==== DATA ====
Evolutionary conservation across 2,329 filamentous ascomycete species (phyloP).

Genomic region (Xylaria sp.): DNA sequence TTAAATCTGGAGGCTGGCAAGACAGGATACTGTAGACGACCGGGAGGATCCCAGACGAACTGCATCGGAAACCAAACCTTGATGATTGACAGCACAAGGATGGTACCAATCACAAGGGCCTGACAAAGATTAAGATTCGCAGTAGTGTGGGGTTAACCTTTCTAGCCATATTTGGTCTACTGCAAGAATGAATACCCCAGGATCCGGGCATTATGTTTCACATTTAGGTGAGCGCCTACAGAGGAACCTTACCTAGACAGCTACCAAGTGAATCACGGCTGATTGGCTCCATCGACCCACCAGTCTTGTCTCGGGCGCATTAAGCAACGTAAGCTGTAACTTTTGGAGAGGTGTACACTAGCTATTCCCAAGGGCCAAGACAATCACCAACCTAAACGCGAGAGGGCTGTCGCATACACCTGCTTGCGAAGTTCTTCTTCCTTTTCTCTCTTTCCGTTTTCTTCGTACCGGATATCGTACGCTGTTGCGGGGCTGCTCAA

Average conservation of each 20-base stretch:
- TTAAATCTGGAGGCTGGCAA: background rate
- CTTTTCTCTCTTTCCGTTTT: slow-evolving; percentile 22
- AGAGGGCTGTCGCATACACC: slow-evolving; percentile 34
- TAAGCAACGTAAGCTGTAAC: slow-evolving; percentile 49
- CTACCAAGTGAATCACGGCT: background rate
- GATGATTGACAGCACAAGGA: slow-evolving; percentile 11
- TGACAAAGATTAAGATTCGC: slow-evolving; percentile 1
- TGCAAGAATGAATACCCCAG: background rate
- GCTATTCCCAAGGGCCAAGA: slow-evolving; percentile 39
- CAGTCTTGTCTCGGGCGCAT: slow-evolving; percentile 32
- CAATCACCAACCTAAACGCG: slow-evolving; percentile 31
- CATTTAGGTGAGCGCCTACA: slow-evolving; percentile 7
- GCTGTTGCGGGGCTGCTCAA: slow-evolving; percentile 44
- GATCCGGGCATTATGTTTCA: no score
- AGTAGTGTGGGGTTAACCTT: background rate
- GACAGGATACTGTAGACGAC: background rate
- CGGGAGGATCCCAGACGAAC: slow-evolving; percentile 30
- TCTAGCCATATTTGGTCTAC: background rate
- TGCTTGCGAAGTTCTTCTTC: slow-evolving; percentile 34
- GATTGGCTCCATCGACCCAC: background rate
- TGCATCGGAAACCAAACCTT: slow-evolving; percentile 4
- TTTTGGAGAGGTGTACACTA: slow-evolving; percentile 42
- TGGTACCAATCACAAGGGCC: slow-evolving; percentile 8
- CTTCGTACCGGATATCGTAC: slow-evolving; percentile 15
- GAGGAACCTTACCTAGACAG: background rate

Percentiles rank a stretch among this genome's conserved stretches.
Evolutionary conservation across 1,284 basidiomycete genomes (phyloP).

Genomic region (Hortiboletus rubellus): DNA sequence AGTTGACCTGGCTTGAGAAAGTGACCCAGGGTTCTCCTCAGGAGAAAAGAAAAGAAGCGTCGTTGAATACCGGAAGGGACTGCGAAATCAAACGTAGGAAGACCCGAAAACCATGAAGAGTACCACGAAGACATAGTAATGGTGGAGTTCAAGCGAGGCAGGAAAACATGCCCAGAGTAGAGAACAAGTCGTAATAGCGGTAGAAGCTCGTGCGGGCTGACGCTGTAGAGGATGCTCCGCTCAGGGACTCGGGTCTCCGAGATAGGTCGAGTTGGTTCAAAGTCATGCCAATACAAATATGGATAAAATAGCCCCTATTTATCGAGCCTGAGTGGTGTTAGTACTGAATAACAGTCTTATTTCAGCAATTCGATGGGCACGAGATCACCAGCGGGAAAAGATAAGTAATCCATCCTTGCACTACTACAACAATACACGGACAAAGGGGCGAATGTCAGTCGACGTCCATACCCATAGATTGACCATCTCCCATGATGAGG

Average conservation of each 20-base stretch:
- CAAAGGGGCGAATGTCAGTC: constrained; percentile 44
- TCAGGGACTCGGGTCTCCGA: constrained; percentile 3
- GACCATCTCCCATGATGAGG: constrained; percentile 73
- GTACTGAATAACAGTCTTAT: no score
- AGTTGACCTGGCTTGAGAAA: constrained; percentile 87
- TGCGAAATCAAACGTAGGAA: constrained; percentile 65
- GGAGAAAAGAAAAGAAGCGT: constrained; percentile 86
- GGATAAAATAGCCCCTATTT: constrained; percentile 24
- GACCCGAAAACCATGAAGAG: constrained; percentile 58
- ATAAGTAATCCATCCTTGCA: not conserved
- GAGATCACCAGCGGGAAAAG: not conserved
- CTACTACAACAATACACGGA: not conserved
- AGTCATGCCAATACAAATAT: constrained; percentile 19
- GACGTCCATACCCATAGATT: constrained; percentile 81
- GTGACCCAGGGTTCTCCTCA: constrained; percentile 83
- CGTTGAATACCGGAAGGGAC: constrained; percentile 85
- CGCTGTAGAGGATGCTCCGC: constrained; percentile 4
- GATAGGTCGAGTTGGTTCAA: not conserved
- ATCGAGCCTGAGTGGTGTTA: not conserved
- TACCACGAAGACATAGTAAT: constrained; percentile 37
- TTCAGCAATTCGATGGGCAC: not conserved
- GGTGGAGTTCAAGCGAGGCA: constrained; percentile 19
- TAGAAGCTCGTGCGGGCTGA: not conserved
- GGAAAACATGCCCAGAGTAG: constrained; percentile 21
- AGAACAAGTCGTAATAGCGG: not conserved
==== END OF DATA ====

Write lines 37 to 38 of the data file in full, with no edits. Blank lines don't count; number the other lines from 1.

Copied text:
- AGTTGACCTGGCTTGAGAAA: constrained; percentile 87
- TGCGAAATCAAACGTAGGAA: constrained; percentile 65